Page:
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Steven Sheil’s Mum & Dad
Johannes Schlegel

Chapter 12 examines evaluations of the nuclear family in a contextual analysis of the recent Gothic film Mum & Dad (2008, dir. Steven Sheil). This film, as medium of a discursive transformation of familial semantics, reflects and negotiates a paradoxical notion of order and cultural discontent in a way that can no longer be described adequately with the Gothic topoi of transgression and the monstrous. According to Schlegel, Steven Sheil’s film aims at a radical revaluation of familial values, which results in a notion of the family as an entity that is intrinsically perverted, yet the ineluctable condition of being and of subjectivity. Mum & Dad circumvents the inherent dialectics of transgression, by shifting towards something rather ‘ceremonial’, reflecting and negotiating a paradoxical notion of order and uneasiness in contemporary culture.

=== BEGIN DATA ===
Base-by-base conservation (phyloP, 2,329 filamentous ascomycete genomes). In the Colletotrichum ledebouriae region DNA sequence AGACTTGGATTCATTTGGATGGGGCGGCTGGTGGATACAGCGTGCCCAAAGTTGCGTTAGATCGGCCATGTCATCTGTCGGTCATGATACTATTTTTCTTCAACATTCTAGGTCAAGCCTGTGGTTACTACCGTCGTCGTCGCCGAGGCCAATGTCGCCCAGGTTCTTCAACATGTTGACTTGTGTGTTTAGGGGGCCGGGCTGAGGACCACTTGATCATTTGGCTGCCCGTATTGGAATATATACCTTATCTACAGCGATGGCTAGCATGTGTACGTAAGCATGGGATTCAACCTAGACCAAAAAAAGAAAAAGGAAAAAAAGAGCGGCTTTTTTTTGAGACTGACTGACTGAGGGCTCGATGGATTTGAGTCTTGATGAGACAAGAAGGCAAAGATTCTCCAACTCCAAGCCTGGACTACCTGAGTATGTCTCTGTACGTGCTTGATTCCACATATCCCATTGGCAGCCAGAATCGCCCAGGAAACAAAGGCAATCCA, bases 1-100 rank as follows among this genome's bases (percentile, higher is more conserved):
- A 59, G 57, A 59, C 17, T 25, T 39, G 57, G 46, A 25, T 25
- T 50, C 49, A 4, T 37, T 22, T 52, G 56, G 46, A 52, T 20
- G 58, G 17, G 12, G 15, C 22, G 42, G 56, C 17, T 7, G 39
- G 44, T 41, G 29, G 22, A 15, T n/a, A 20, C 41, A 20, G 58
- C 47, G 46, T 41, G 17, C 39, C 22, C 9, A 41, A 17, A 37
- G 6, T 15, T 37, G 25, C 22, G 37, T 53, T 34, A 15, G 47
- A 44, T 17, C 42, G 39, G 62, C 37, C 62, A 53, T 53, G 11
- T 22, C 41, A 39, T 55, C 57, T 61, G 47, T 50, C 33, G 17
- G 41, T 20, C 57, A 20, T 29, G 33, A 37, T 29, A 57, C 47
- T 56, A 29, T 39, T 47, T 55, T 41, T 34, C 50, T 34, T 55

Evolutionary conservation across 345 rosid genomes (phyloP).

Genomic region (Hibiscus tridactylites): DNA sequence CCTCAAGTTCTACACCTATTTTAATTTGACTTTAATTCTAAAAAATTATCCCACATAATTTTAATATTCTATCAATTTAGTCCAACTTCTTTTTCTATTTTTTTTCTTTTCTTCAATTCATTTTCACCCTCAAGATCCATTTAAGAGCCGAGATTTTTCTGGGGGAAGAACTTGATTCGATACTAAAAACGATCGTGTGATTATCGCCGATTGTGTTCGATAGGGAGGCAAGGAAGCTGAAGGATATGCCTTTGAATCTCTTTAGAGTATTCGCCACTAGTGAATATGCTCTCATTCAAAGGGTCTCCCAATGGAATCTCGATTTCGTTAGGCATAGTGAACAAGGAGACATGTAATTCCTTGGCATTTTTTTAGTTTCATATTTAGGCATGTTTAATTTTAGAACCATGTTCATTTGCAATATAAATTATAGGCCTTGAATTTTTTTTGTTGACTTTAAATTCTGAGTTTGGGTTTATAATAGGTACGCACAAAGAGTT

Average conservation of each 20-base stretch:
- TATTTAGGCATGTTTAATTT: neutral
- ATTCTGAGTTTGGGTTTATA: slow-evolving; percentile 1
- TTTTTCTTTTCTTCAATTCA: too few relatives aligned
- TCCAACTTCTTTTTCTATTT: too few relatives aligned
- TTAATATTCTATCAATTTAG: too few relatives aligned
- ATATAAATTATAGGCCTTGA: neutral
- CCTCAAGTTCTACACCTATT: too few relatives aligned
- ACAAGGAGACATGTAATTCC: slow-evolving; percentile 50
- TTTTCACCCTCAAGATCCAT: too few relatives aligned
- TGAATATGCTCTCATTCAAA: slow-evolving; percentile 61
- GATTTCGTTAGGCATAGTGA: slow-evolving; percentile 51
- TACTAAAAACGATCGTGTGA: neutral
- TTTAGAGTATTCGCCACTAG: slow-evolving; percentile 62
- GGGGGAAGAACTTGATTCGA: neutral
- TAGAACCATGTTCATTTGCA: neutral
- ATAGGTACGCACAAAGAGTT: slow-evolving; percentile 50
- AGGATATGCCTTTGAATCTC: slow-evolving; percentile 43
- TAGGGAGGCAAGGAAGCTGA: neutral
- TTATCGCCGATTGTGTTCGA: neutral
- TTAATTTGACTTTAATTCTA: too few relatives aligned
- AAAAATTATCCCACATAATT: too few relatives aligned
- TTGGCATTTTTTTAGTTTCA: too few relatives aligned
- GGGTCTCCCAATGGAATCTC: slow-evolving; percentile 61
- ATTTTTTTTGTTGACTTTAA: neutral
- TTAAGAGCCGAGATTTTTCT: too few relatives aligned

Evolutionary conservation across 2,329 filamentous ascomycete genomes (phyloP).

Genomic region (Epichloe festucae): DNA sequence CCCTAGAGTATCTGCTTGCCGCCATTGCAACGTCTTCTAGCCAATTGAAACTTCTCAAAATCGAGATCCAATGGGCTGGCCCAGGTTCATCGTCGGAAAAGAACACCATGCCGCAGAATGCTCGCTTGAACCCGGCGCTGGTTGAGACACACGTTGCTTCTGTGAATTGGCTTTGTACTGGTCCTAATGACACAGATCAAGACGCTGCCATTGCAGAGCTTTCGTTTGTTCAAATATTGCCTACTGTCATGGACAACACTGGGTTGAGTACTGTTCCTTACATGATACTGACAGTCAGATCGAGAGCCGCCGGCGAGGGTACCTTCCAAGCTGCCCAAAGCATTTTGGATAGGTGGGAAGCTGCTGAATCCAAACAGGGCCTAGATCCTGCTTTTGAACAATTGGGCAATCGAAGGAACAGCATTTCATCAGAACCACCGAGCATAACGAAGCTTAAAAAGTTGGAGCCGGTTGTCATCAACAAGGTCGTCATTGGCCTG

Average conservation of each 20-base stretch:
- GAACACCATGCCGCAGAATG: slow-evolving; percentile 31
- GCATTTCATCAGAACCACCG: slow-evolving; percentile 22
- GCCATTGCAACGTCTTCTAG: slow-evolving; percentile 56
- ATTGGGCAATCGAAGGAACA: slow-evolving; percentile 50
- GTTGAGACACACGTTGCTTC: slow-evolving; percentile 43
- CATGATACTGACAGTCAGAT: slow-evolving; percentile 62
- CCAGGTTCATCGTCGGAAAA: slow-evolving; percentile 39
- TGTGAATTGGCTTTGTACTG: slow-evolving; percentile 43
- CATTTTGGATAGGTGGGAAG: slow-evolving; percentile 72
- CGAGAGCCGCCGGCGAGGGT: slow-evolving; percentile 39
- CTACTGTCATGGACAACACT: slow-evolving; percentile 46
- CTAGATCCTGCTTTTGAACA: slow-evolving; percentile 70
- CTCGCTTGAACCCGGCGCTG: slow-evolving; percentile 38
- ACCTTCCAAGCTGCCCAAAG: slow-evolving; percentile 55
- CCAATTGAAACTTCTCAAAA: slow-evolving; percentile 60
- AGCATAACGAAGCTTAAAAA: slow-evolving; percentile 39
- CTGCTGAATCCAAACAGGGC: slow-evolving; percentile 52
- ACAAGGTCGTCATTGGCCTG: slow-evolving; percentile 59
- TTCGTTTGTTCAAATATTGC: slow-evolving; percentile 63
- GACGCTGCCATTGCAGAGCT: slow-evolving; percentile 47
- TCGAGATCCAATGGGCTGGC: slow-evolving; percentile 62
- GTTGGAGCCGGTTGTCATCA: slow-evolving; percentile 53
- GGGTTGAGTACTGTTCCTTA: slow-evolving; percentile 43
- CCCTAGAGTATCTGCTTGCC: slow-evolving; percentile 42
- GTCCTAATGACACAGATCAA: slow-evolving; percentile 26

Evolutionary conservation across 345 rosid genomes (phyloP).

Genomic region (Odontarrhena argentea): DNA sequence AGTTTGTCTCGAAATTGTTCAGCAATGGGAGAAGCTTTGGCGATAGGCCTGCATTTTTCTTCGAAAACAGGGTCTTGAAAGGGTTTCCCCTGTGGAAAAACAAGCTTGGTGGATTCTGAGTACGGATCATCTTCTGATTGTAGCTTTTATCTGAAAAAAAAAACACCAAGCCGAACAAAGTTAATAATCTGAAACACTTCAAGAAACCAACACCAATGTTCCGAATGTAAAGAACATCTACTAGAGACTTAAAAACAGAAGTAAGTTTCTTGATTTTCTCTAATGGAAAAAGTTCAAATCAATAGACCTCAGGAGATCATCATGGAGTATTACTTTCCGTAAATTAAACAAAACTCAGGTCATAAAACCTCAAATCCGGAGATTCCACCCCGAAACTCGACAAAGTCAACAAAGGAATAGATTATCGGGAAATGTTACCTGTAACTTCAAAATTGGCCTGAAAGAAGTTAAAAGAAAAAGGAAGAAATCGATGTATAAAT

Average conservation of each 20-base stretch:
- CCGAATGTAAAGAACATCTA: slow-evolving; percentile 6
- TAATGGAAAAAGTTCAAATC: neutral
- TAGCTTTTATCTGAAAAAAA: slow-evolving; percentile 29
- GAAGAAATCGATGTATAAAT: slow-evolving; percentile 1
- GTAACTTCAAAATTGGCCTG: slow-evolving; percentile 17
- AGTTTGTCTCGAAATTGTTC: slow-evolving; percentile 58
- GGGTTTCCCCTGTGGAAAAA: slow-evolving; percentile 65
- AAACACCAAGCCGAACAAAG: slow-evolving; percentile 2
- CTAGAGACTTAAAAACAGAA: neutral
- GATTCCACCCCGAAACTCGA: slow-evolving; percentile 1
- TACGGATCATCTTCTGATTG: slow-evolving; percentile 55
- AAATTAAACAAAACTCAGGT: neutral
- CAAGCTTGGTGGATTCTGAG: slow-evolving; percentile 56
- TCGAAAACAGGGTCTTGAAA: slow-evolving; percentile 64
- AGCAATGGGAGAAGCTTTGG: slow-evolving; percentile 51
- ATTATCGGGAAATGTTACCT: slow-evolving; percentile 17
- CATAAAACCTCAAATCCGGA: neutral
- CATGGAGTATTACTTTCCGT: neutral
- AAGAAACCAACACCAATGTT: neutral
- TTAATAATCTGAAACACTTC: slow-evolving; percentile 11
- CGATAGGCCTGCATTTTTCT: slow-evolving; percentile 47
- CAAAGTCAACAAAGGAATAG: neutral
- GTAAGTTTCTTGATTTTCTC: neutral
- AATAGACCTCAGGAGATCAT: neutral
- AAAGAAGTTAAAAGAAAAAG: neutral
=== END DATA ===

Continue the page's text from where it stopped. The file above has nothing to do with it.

in Gothic kinship
The Awakening (2011) and Development Practices in the British Film Industry
Alison Peirse

This article reveals how screenwriter Stephen Volk‘s idea for a sequel to The Innocents (1961, Jack Clayton) became, over the course of fifteen years, the British horror film The Awakening (2011, Nick Murphy). It examines practitioner interviews to reflect on creative labour in the British film industry, while also reorientating the analysis of British horror film to the practices of pre-production, specifically development. The research reveals that female protagonist Florence Cathcart was a major problem for the project and demonstrates how the Florence character changed throughout the development process. Repeatedly rewritten and ultimately restrained by successive male personnel, her character reveals persistent, problematic perceptions of gender in British horror filmmaking.

Film Studies
Exclusions and Exchanges in the History of European Horror Cinema
Peter Hutchings